A medical savings account could potentially be an extremely effective solution. However individuals should be able to ‘opt out’ if they so choose. In order to do so they should have to prove that they have coverage through some other means, or in the case of many expatriates living in the city, that they will not remain in Hong Kong for long enough for this scheme to be of any practical use. Outside of this the medical savings account proposal would still create a higher ‘tax’ if you will as individuals must contribute.
- Voluntary Private Health Insurance
Hong Kong has an extremely vibrant insurance industry, and this proposal would involve creating incentives for individuals to obtain private health insurance rather than depend on the government funded public healthcare services. Giving individuals a dollar-for-dollar tax break on all health insurance premiums would help to ensure that Hong Kong residents obtain more protection without actually hurting their own finances to the extent of the other reform ideas.
A voluntary insurance scheme, with incentives (such as tax breaks etc.), would ease the pressure on the government in terms of funding, ensure that a large portion of the Hong Kong population is able to receive coverage under their own health insurance, and create a safety net for an aging population. The other direction that could be taken with this idea is to force employers to provide their employees with some form of medical coverage, so in the event of a catastrophic situation the burden of provision would be taken off an already strained healthcare system
- Mandatory Private Health Insurance
This proposal would force every Hong Kong resident to obtain health insurance, much like the previous ‘voluntary’ idea, but on a ‘must do’ scale. While the suggestion of health insurance is good, it is the mandatory part that potentially creates the issue. If this scheme were enforced then there would most likely be the creation of ‘preferred’ health insurance providers, much in the same way that there are only a certain number of MPF funds. This would stagnate the thriving Hong Kong insurance industry in addition to creating insurance policies that only cover the most basic necessities.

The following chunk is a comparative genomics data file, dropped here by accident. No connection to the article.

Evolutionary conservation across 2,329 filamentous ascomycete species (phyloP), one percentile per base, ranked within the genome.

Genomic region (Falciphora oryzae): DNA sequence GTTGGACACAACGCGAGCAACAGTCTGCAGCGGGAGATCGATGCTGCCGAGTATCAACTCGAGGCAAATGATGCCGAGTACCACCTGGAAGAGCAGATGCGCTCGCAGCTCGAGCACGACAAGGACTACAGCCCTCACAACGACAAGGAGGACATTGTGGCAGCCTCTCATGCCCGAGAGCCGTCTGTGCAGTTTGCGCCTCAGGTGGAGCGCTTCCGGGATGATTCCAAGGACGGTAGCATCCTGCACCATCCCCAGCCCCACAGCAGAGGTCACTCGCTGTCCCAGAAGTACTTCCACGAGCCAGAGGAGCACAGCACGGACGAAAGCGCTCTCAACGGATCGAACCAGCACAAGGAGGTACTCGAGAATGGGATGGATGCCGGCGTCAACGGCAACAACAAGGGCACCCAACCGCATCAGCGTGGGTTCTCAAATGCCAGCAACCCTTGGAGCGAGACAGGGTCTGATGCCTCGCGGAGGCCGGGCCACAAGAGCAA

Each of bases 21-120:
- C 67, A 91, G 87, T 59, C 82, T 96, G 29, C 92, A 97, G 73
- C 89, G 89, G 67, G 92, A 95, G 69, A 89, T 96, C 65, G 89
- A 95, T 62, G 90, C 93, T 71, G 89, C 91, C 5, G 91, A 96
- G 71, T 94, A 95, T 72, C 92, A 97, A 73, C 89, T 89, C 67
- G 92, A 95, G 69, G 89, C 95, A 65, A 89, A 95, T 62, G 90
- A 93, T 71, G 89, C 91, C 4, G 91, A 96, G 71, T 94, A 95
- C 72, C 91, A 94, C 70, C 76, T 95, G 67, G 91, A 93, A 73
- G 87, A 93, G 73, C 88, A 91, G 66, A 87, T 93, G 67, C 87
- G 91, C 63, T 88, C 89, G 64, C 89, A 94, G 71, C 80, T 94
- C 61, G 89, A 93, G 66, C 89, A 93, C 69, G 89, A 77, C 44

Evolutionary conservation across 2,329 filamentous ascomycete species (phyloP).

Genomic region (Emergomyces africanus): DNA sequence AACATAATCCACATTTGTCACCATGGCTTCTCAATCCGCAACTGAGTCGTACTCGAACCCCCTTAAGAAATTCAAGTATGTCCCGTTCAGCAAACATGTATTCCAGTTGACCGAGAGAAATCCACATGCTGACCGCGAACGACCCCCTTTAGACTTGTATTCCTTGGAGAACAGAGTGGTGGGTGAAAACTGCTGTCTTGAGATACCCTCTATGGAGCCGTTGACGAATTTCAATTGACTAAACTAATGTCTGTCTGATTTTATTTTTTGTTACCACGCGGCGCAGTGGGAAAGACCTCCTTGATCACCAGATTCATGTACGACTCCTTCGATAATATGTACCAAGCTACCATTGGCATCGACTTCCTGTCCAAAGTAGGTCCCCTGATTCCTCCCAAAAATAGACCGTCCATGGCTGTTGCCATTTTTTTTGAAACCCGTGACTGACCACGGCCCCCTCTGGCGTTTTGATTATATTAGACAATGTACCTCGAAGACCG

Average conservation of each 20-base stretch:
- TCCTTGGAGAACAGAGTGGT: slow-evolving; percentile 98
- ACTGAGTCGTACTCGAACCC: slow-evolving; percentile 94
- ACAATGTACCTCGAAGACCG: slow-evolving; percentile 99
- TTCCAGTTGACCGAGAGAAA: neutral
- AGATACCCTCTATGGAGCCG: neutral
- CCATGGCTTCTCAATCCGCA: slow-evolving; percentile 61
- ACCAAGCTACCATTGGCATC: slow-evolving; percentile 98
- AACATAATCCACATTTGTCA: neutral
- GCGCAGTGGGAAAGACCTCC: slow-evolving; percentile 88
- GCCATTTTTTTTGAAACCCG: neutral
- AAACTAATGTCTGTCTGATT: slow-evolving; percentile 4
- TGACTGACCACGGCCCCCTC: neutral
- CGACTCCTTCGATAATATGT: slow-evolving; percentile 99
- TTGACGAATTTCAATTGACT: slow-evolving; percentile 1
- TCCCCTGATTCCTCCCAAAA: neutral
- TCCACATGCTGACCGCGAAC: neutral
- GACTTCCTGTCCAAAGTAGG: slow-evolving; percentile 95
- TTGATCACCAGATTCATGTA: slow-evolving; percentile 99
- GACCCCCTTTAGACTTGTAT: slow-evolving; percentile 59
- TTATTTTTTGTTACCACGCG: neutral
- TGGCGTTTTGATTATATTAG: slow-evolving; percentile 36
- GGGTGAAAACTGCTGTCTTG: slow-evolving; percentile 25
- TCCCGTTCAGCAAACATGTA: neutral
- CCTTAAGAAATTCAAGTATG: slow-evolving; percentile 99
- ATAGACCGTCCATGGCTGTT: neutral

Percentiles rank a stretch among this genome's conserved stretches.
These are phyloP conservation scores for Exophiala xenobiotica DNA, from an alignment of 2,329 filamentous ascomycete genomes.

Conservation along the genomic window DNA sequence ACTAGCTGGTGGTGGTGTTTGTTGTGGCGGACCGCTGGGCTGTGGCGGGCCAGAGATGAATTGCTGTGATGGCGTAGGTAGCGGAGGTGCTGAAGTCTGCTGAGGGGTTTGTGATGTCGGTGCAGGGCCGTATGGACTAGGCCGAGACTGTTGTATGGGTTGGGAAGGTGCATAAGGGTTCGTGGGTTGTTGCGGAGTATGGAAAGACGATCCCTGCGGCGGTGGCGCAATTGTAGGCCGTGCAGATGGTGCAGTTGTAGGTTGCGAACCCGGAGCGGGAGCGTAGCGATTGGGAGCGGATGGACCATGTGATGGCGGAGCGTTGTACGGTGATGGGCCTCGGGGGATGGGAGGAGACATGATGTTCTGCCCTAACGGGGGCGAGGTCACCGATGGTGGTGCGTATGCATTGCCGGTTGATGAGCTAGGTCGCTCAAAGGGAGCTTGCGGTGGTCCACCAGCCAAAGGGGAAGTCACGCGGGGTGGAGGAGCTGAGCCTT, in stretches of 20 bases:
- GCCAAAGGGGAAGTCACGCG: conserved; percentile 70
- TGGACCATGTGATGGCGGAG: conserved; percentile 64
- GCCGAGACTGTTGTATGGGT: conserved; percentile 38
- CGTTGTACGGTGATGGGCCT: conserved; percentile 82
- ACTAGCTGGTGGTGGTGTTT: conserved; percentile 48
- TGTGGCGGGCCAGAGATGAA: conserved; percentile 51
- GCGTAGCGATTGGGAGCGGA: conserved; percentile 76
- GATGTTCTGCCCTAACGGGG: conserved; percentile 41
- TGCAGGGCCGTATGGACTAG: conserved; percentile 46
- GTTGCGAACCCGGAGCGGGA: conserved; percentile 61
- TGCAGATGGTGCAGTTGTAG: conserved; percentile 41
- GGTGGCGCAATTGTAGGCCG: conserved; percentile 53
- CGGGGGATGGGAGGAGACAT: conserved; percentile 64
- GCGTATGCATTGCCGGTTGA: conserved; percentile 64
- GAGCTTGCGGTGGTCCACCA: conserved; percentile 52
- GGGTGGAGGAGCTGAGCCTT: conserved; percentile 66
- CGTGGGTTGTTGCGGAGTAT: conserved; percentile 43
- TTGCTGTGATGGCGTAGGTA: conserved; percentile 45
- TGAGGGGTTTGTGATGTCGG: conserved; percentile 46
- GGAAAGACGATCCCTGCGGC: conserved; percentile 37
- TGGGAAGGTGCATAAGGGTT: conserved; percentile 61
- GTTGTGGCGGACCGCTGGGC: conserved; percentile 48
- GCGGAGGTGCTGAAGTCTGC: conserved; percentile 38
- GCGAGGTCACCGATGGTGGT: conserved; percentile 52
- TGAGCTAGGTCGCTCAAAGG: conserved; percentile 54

One of the questions asked with the ‘mandatory’ health insurance scheme is with regards to regulation and what will be done to ensure that adequate coverage is provided. Not every individual will be able to afford the better quality plans, and this could potentially lead to a whole host of individuals who are ‘under insured’, a problem that the USA is experiencing at the moment, and this is something that will contribute to even more issues with the Hong Kong healthcare service.
- Personal Healthcare Reserve
The personal healthcare reserve proposal is a mixture of the Medical Savings Account idea and the mandatory health insurance initiative. This proposal would require a specific portion of the Hong Kong population to deposit savings into a personal account which would then cover the costs of private health insurance before and after retirement. These accounts would be linked to investment options with a view to building up capital for a person’s retirement and thereby creating a ‘retirement healthcare fund’. In this sense the Personal healthcare reserve idea is extremely similar to the MPF scheme as the goal is to force individuals to set aside healthcare funds for their retirement.
So there you have it, the 6 ideas currently being floated in regards to reforming the Hong Kong healthcare system. Essentially these changes are only targeting the middle and upper classes of society as the government has promised that it will retain its commitment to low-income and underprivileged elements of Hong Kong society. However the proposals as they stand at the moment will potentially have a massive impact across all of Hong Kong.
It is not only Hong Kong that is experiencing these types of issues, the costs associated with medical treatment around the world have been getting more expensive, and medical inflation is at an all time high. Nations that run a national healthcare system, and nations that operate on open market ideals alike are facing trouble, and although Hong Kong may not have the answer, it is starting to look at the problem before it becomes even more of an issue.